I am comparing exam scores for different subjects: physics, biology, english. I am looking at what proportion of the curriculum is spent on each subject. The number of students is fixed: the same for all classes.

physics mechanics score   av = 10; sd = 2 
physics electricity score av = 15; sd = 5
biology score             av = 10; sd = 3
english score             av = 12; sd = 6

physics proportion        av = 0.5
biology A proportion      av = 0.1
biology B proportion      av = 0.2
english proportion        av = 0.2 

Obviously I can say that english was taught 0.2 of the time and has a score of 12 with sd 6. However, biology and physics aren't so straightforward.

Is the following reasonable:

For physics, I average the scores (again, same number of students): to get

physics = 12.5. To get the standard deviation, I


Therefore my physics score is 12.5 with std 5.4, and I compare that with the physics proportion, 0.5.

Lastly, for biology, I know my score is 12 and my standard deviation is 6. To see what proportion of the time is spent on biology, I simply add: 0.2 + 0.1 = 0.3.

I therefore have:

physics (0.5) --> 12.5, 5.4 biology (0.3) --> 12, 6 english (0.2) --> 12, 6

Plot of time spent v scores

I am wondering if my method for combining the averages and standard deviations (essentially, averaging them) for physics and for combing the proportions (adding them) for biology were reasonable for this problem specifically.


2 Answers 2


I don't think that this is valid. What you have are:

  • $\bar{X}_{pm} = 10$, the sample mean of the Physics-mechanics scores,
  • $S_{pm} = 2$, the sample standard deviation of the Physics-mechanics scores
  • $\bar{X}_{pe} =15$, the sample mean of the Physics-electricity scores
  • $S_{pe} = 5$, the sample standard deviation of the Physics-electricity scores
  • $\bar{X}_{b} = 10$, the sample mean of the biology scores
  • $S_{b} = 3$, the sample standard deviation of the biology scores
  • $\bar{X}_{e} = 12$, the sample mean of English scores, and
  • $S_{e} = 6$, the sample standard deviation of English scores.

First of all, I can't imagine that all of these scores are sampled from the same population, so combining them in the way you did is a bit odd. What I mean by that is that the Physics-mechanics scores come from some distribution, $f_{pm}$, ostensibly with population mean $\mu_{pm}$ and population standard deviation $\sigma_{pm}$. The sample mean and sample standard deviation are estimators of the respective population quantities. The Physics-electricity scores come from some presumably other distribution, $f_{pe}$, with population mean $\mu_{pe}$ and population standard deviation $\sigma_{pe}$. The biology scores and English scores would be samples from two other distributions.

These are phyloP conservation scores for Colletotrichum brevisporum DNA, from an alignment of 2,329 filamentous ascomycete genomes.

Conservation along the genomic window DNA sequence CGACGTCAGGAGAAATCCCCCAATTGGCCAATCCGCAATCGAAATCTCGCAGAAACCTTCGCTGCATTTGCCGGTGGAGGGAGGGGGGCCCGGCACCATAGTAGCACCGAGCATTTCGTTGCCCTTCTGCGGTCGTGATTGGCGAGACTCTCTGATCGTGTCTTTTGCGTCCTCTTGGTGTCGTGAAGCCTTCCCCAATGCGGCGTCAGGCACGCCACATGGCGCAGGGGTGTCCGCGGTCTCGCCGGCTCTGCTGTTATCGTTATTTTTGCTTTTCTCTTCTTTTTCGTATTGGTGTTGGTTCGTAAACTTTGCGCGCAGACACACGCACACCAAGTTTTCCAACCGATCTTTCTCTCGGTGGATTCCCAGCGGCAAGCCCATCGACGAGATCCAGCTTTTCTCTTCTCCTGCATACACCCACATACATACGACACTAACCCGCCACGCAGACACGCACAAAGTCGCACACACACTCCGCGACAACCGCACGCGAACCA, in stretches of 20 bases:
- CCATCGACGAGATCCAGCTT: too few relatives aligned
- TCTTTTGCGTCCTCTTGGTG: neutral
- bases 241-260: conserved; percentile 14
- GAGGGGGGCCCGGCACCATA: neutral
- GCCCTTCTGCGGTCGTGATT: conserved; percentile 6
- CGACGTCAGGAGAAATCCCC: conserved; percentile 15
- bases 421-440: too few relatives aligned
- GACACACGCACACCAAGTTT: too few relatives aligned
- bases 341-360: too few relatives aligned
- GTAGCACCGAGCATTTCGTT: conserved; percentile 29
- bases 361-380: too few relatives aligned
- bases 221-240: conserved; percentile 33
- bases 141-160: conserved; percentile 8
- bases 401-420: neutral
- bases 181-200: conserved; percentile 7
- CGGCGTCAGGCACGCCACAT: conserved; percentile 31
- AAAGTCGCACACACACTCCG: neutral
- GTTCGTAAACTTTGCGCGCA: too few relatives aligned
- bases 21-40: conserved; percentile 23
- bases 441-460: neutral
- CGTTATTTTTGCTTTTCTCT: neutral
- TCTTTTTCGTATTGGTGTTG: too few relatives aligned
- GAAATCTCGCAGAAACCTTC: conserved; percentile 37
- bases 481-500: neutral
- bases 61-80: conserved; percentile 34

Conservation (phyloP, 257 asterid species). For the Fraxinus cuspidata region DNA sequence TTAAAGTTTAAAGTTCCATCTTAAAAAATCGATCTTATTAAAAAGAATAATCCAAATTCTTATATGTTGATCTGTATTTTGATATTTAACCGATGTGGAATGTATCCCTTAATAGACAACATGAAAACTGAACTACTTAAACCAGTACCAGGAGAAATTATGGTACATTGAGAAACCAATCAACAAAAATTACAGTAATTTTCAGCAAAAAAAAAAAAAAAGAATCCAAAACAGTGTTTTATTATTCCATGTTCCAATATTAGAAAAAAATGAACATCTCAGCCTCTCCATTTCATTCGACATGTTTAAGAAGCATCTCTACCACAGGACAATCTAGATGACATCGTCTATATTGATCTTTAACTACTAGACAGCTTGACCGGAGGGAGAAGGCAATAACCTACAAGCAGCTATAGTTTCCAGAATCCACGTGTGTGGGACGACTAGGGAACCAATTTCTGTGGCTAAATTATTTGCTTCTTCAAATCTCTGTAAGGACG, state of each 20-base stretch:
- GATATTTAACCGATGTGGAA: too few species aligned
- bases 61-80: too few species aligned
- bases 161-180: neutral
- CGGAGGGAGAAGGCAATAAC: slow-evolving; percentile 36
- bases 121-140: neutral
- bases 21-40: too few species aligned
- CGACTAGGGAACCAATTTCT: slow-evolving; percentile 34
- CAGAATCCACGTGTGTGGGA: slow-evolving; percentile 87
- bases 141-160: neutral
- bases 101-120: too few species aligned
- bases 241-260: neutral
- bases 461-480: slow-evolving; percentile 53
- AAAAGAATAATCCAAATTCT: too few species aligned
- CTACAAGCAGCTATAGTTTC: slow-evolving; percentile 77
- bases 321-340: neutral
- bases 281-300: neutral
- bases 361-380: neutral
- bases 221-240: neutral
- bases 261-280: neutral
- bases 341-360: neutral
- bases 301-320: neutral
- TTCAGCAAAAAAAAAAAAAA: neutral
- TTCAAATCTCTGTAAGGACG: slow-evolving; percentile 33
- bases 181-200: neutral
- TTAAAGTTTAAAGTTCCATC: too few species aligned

By "averaging" all the sample means, the assumption that you're making is that all of the data in question are being sampled from the same population, which is dubious. At best, you could two a two-proportion $t$-test to see if the physics results come from the same distribution, and if there is statistically-significant evidence that they do, you could combine all the physics scores to get $\bar{X}_{physics}$ and $S_{physics}$.

Lastly, as for the proportions of time, what question are you trying to answer? If you want to know if the average score is higher in one discipline or another, once again the 2-mean $t$-test is the way to go. If you want to compare all three disciplines at the same time, you're looking at MANOVA (multiple analysis of variance).

  • $\begingroup$ Essentially you're saying that if the distribution of physics-electricity scores looks different than the distribution of physics-mechanics scores, it's not valid to just average the averages and stds? $\endgroup$ Commented Jul 13, 2015 at 17:04